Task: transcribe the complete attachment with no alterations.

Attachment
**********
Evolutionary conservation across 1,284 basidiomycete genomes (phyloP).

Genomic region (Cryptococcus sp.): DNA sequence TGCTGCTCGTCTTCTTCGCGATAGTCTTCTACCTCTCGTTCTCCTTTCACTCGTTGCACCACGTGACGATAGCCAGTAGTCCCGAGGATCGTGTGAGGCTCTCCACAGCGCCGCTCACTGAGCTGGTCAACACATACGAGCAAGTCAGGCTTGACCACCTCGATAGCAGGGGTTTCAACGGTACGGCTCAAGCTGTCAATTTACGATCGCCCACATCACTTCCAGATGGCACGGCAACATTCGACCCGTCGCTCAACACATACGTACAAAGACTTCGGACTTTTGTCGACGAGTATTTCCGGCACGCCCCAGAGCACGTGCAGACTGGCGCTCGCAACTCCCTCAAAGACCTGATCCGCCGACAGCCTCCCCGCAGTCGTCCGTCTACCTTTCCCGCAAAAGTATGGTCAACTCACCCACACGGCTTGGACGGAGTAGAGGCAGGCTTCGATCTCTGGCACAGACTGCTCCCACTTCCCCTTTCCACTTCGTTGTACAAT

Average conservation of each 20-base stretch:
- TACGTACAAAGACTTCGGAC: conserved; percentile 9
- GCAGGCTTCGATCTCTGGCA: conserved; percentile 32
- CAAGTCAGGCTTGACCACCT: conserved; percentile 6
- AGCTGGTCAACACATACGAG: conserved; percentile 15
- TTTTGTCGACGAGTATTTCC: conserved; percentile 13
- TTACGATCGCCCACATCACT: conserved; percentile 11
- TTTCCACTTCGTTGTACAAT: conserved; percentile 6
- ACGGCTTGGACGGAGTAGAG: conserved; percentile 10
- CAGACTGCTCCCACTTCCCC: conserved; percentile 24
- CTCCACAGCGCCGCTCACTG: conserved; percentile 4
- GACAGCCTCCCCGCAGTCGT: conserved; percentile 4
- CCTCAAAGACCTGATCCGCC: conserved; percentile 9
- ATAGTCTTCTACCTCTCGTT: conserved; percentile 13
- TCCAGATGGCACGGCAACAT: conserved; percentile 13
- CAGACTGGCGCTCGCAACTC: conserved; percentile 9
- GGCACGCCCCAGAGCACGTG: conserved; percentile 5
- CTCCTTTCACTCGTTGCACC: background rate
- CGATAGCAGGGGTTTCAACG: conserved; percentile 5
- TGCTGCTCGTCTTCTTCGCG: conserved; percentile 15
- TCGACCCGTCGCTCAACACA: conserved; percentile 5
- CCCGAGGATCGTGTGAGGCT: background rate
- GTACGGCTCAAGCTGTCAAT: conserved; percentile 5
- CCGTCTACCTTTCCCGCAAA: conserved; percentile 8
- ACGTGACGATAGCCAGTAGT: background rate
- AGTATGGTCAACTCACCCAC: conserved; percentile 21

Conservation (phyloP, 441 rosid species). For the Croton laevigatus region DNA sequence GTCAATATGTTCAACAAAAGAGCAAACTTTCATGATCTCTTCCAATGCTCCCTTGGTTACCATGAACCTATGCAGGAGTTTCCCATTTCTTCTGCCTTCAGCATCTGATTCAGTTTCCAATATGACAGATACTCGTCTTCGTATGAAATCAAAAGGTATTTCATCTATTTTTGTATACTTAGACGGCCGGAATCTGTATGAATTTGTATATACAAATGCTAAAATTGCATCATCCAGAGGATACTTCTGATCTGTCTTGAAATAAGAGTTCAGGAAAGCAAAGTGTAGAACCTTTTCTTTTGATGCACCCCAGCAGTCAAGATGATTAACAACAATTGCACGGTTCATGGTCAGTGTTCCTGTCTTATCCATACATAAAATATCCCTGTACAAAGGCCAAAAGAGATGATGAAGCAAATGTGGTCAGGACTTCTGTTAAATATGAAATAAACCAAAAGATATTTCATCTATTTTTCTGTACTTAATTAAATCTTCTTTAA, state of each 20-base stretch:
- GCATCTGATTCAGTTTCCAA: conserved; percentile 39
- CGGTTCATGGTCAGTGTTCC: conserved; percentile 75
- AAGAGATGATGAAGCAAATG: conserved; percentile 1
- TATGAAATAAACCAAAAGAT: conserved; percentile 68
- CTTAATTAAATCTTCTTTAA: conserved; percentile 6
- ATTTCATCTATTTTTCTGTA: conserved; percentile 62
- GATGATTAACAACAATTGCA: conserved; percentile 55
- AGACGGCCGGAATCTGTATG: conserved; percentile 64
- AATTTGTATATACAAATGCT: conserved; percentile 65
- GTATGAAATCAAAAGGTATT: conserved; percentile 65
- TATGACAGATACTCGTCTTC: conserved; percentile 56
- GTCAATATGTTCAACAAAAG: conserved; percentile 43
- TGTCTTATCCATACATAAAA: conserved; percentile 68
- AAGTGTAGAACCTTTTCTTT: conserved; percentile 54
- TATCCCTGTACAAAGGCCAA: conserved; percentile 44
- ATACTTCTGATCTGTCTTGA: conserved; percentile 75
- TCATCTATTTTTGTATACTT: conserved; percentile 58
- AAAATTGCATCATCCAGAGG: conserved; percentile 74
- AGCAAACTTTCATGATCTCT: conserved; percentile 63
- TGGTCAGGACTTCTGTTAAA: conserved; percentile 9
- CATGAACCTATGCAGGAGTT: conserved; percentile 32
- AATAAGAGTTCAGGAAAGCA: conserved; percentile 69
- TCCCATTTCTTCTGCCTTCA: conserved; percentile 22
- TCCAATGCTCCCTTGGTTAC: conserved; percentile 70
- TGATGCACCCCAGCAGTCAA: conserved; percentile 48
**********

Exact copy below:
Evolutionary conservation across 1,284 basidiomycete genomes (phyloP).

Genomic region (Cryptococcus sp.): DNA sequence TGCTGCTCGTCTTCTTCGCGATAGTCTTCTACCTCTCGTTCTCCTTTCACTCGTTGCACCACGTGACGATAGCCAGTAGTCCCGAGGATCGTGTGAGGCTCTCCACAGCGCCGCTCACTGAGCTGGTCAACACATACGAGCAAGTCAGGCTTGACCACCTCGATAGCAGGGGTTTCAACGGTACGGCTCAAGCTGTCAATTTACGATCGCCCACATCACTTCCAGATGGCACGGCAACATTCGACCCGTCGCTCAACACATACGTACAAAGACTTCGGACTTTTGTCGACGAGTATTTCCGGCACGCCCCAGAGCACGTGCAGACTGGCGCTCGCAACTCCCTCAAAGACCTGATCCGCCGACAGCCTCCCCGCAGTCGTCCGTCTACCTTTCCCGCAAAAGTATGGTCAACTCACCCACACGGCTTGGACGGAGTAGAGGCAGGCTTCGATCTCTGGCACAGACTGCTCCCACTTCCCCTTTCCACTTCGTTGTACAAT

Average conservation of each 20-base stretch:
- TACGTACAAAGACTTCGGAC: conserved; percentile 9
- GCAGGCTTCGATCTCTGGCA: conserved; percentile 32
- CAAGTCAGGCTTGACCACCT: conserved; percentile 6
- AGCTGGTCAACACATACGAG: conserved; percentile 15
- TTTTGTCGACGAGTATTTCC: conserved; percentile 13
- TTACGATCGCCCACATCACT: conserved; percentile 11
- TTTCCACTTCGTTGTACAAT: conserved; percentile 6
- ACGGCTTGGACGGAGTAGAG: conserved; percentile 10
- CAGACTGCTCCCACTTCCCC: conserved; percentile 24
- CTCCACAGCGCCGCTCACTG: conserved; percentile 4
- GACAGCCTCCCCGCAGTCGT: conserved; percentile 4
- CCTCAAAGACCTGATCCGCC: conserved; percentile 9
- ATAGTCTTCTACCTCTCGTT: conserved; percentile 13
- TCCAGATGGCACGGCAACAT: conserved; percentile 13
- CAGACTGGCGCTCGCAACTC: conserved; percentile 9
- GGCACGCCCCAGAGCACGTG: conserved; percentile 5
- CTCCTTTCACTCGTTGCACC: background rate
- CGATAGCAGGGGTTTCAACG: conserved; percentile 5
- TGCTGCTCGTCTTCTTCGCG: conserved; percentile 15
- TCGACCCGTCGCTCAACACA: conserved; percentile 5
- CCCGAGGATCGTGTGAGGCT: background rate
- GTACGGCTCAAGCTGTCAAT: conserved; percentile 5
- CCGTCTACCTTTCCCGCAAA: conserved; percentile 8
- ACGTGACGATAGCCAGTAGT: background rate
- AGTATGGTCAACTCACCCAC: conserved; percentile 21

Conservation (phyloP, 441 rosid species). For the Croton laevigatus region DNA sequence GTCAATATGTTCAACAAAAGAGCAAACTTTCATGATCTCTTCCAATGCTCCCTTGGTTACCATGAACCTATGCAGGAGTTTCCCATTTCTTCTGCCTTCAGCATCTGATTCAGTTTCCAATATGACAGATACTCGTCTTCGTATGAAATCAAAAGGTATTTCATCTATTTTTGTATACTTAGACGGCCGGAATCTGTATGAATTTGTATATACAAATGCTAAAATTGCATCATCCAGAGGATACTTCTGATCTGTCTTGAAATAAGAGTTCAGGAAAGCAAAGTGTAGAACCTTTTCTTTTGATGCACCCCAGCAGTCAAGATGATTAACAACAATTGCACGGTTCATGGTCAGTGTTCCTGTCTTATCCATACATAAAATATCCCTGTACAAAGGCCAAAAGAGATGATGAAGCAAATGTGGTCAGGACTTCTGTTAAATATGAAATAAACCAAAAGATATTTCATCTATTTTTCTGTACTTAATTAAATCTTCTTTAA, state of each 20-base stretch:
- GCATCTGATTCAGTTTCCAA: conserved; percentile 39
- CGGTTCATGGTCAGTGTTCC: conserved; percentile 75
- AAGAGATGATGAAGCAAATG: conserved; percentile 1
- TATGAAATAAACCAAAAGAT: conserved; percentile 68
- CTTAATTAAATCTTCTTTAA: conserved; percentile 6
- ATTTCATCTATTTTTCTGTA: conserved; percentile 62
- GATGATTAACAACAATTGCA: conserved; percentile 55
- AGACGGCCGGAATCTGTATG: conserved; percentile 64
- AATTTGTATATACAAATGCT: conserved; percentile 65
- GTATGAAATCAAAAGGTATT: conserved; percentile 65
- TATGACAGATACTCGTCTTC: conserved; percentile 56
- GTCAATATGTTCAACAAAAG: conserved; percentile 43
- TGTCTTATCCATACATAAAA: conserved; percentile 68
- AAGTGTAGAACCTTTTCTTT: conserved; percentile 54
- TATCCCTGTACAAAGGCCAA: conserved; percentile 44
- ATACTTCTGATCTGTCTTGA: conserved; percentile 75
- TCATCTATTTTTGTATACTT: conserved; percentile 58
- AAAATTGCATCATCCAGAGG: conserved; percentile 74
- AGCAAACTTTCATGATCTCT: conserved; percentile 63
- TGGTCAGGACTTCTGTTAAA: conserved; percentile 9
- CATGAACCTATGCAGGAGTT: conserved; percentile 32
- AATAAGAGTTCAGGAAAGCA: conserved; percentile 69
- TCCCATTTCTTCTGCCTTCA: conserved; percentile 22
- TCCAATGCTCCCTTGGTTAC: conserved; percentile 70
- TGATGCACCCCAGCAGTCAA: conserved; percentile 48